“The poet’s life is the focusing glass through which passes the determinants of the shape of his work: the tradition available to him, his understanding of “Kinds”, the impact of special experiences (travel, love, etc.).” (Fielder 1431). Biographical criticism is the practice of analyzing a literary work by using knowledge of the author’s life to gain insight. (1492). One could see the biographical criticism present in most of Hughes’ poems. Most of his poems were about his life experiences, including his unfair treatment from white people. Hughes and many other African-Americans were denied basic rights such as eating in certain restaurants, using certain bathrooms and attending good schools. It is easy to see the connection between his experiences and the impact it had on his works. The connection is evident in the time period in which he created most of his work. Being a young black male during the 1920’s, Hughes was constantly discriminated against by the color of his skin. This did not make life a piece of cake for Hughes and other African Americans during this time. Because of that harsh reality, the themes of his work exemplify the African American’s fight for racial equality by writing about his culture being denied basic rights. Two good examples of this are shown in his poems “I, Too” and “Island”. In these two poems Hughes writes about being discriminated against because of the color of his skin while showing confidence that one day things would be different and they would be considered equal in society.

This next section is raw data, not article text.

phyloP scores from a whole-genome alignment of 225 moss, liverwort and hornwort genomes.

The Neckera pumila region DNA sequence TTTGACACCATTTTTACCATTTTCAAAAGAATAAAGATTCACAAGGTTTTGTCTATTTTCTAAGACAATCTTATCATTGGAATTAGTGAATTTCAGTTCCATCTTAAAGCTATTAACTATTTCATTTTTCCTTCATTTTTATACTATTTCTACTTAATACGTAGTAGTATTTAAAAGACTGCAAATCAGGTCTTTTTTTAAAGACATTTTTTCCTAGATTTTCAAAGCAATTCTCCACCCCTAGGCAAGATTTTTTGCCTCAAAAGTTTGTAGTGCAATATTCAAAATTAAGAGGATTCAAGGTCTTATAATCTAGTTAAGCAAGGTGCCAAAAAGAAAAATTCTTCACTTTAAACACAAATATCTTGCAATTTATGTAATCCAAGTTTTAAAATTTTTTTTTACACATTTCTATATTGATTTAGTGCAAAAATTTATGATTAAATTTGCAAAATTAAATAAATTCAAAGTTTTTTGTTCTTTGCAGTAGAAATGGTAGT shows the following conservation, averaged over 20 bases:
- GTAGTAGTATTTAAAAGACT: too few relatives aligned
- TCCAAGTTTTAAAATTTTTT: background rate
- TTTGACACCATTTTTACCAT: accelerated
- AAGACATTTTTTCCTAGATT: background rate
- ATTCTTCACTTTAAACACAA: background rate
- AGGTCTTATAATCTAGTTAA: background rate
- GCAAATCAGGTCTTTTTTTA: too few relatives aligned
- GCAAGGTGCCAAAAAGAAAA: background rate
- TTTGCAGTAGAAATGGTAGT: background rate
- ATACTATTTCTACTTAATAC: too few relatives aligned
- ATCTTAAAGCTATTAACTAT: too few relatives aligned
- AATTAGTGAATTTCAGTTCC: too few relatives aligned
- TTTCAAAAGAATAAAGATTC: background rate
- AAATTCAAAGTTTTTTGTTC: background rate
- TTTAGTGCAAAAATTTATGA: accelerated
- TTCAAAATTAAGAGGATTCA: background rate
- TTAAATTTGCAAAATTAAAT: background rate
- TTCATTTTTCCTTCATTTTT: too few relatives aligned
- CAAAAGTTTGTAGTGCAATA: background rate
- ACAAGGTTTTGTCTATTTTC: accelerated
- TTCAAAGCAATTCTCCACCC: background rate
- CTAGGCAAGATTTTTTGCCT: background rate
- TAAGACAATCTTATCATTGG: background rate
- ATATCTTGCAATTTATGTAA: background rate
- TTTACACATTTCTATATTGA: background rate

Around the time of the twenties, there was a big boom of African American culture. Out of this came the renaissance of Harlem, a hot spot for African American poets, musicians, and ...
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...to have the freedom and rights that white people were born in to. Hughes showed his confidence in a better day for his race by stating that he still saw the island. He knew one things would be different for his race generations to come.
Hughes, Langston. “I, Too”. Literature an Introduction to Fiction, Poetry, and Drama. X.
J. Kennedy and Dana Gioia. Longman. 2002. (761-762).
Hughes, Langston. “Island”. Literature an Introduction to Fiction, Poetry, and Drama. X.
J. Kennedy and Dana Gioia. Longman. 2002. (763).
Fielder, Leslie. The Relationship of Poet and Poem. Literature an Introduction to Fiction,
Poetry, and Drama. X. J. Kennedy and Dana Gioia. Longman. 2002. (1431).
Pickney, Darryl. Black Identity in Langston Hughes. Literature an Introduction to
Fiction, Poetry, and Drama. X. J. Kennedy and Dana Gioia. Longman. 2002. (773).